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Written by Administrator   
Wednesday, 05 May 2010 00:00


Research and epidemiologic studies on the relationships between licit and illicit drug use and HIV transmission should be greatly expanded and funding should be increased, not reduced or merely held constant.

While the definite link between HIV transmission and substance use is well-established, many questions about the relationship between substance use and HIV remain unanswered. What effect does continued substance use have on the progression of HIV disease? What behaviors place individuals at the greatest risk for transmission? Although further research is essential to help us answer and provide solutions for these and related questions, much has been learned thus far policy makers are not in a scientific vacuum. Since the beginning of the epidemic we have learned much more about injection drug use and substance use and sexual practices which are linked to HIV. Research into these topics should not be relegated to private sponsors because of a mistaken perception that substance use and HIV are not critical national problems. Such research falls squarely under the aegis of the federal government.

There are two issues of particular concern to the Commission within the larger context of research on HIV and substance use. First, the future of projects funded through demonstration grants and second, the potential cuts in the number of federally funded investigator-initiated grants. The Commission's concern for demonstration projects is reflected in the discussion above on outreach projects. The whole concept of "demonstration" projects needs to be better defined; the evaluation process should be designed so that successful projects can be identified at an early stage. Funding can then be made available for their continuation as on-going federal projects. A consistent policy must be developed to prevent the shutdown of successful programs and the loss of trust, staff and progress.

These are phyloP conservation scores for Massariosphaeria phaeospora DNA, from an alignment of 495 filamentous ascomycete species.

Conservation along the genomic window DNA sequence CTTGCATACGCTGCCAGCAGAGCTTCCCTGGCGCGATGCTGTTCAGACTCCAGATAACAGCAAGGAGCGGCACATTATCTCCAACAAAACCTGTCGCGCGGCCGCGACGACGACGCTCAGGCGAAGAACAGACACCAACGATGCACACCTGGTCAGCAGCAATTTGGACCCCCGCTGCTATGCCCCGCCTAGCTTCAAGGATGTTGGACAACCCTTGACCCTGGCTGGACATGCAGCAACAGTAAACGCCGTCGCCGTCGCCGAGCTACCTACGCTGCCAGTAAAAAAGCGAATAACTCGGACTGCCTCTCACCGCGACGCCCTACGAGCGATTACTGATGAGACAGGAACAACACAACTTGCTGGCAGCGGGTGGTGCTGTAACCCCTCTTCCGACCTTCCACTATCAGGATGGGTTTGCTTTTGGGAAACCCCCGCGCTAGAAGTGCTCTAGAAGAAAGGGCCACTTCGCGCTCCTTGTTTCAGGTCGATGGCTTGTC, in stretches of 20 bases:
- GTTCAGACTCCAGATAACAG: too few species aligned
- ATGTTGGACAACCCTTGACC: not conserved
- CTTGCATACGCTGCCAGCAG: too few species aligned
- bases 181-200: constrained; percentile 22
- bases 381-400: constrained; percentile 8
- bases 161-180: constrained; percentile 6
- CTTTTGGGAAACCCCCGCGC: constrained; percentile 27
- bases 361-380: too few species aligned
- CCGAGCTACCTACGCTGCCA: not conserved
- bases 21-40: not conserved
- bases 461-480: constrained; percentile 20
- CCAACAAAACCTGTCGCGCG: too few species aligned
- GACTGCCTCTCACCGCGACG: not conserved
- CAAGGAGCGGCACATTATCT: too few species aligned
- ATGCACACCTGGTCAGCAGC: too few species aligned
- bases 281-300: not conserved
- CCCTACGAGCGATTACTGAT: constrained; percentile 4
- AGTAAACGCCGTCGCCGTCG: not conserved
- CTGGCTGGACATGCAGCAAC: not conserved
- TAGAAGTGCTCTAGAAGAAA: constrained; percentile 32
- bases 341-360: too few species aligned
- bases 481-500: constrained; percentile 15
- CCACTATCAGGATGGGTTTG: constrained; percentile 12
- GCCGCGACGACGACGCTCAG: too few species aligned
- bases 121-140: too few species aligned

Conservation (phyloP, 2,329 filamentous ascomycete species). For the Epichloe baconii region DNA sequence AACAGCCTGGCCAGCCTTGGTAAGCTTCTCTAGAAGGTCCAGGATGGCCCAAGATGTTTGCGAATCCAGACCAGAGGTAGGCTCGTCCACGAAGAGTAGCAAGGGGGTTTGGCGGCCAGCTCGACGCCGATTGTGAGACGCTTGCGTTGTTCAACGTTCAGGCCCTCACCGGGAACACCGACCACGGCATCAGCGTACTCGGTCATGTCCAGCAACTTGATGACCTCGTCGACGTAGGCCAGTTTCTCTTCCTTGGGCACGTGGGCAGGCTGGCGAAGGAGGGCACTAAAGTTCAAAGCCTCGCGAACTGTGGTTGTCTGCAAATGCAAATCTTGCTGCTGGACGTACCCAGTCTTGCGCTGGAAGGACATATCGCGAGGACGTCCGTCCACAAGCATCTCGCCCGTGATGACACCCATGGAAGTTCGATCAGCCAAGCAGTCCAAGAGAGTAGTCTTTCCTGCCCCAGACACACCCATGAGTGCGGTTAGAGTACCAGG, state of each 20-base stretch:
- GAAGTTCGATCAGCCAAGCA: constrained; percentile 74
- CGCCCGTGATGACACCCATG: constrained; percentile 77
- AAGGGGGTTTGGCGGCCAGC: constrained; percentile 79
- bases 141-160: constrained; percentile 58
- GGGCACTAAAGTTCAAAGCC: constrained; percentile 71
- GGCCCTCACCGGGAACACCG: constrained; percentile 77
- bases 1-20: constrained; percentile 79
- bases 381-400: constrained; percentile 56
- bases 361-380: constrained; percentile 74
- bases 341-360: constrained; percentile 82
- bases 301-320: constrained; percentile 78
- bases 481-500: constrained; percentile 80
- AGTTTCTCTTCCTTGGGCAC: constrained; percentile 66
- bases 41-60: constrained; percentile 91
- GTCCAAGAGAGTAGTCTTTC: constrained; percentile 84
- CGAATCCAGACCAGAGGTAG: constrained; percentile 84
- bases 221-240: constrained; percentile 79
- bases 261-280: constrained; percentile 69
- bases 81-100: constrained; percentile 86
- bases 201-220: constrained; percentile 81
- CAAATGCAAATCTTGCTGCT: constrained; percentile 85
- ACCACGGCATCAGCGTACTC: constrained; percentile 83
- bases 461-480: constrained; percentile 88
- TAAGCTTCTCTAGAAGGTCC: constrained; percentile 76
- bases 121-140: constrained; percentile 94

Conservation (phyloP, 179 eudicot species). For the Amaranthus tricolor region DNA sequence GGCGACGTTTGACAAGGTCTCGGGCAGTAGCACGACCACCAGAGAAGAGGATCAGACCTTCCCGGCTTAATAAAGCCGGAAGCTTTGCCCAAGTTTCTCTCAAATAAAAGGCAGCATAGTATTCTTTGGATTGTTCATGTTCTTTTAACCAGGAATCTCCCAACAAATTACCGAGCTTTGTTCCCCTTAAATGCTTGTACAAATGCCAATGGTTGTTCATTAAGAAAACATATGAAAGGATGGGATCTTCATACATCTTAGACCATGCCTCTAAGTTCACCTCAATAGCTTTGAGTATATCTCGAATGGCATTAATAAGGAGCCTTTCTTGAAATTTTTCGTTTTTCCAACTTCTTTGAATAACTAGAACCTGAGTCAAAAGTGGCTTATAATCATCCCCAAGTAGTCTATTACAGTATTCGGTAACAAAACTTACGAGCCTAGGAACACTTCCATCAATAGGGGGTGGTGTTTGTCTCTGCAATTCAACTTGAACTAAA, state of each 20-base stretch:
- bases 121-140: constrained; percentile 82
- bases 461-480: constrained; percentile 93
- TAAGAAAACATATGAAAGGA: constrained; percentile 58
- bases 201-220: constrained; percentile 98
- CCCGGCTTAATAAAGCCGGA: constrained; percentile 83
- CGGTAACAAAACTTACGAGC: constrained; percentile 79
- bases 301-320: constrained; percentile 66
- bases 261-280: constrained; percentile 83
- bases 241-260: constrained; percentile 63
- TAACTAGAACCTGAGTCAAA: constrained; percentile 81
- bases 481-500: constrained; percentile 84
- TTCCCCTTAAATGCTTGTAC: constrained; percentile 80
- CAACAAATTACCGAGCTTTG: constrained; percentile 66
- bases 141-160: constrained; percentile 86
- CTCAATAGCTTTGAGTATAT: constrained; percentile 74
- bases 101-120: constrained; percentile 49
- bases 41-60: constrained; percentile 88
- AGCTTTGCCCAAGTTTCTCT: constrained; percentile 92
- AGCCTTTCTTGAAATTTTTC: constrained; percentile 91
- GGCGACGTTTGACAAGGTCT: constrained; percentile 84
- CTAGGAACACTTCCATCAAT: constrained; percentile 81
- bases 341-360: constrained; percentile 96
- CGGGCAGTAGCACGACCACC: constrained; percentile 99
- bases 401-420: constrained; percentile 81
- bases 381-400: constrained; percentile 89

The Commission is also concerned with proposed cuts in funding for investigator-initiated grants and the numbers of programs to be covered in the coming years. The Commission believes strongly that funding for research on HIV and substance use should be increased and is specifically concerned with the potential cuts in the numbers of grants available under ADAMHA. The Commission believes that the basic and applied research funded through this mechanism is often among the most productive and creative and holds great potential for progress in finding the answers to crucial questions around HIV and substance use. To cut these innovative programs, either in funding amount or numbers of grants, would delay once again the answers to questions which are crucial in curbing the spread of these epidemics.

Clinical trials are a key component of research and can offer both immediate and future benefits in treatment and care of HIV disease. The Commission believes strongly that those with a history of, or current, substance use problems should be actively enrolled in clinical trials. As with the provision of primary care, it may be appropriate to look to increased cooperation with treatment centers for finding participants and conducting these clinical trials.

Last Updated on Tuesday, 04 January 2011 22:26

Our valuable member Administrator has been with us since Monday, 28 April 2008.

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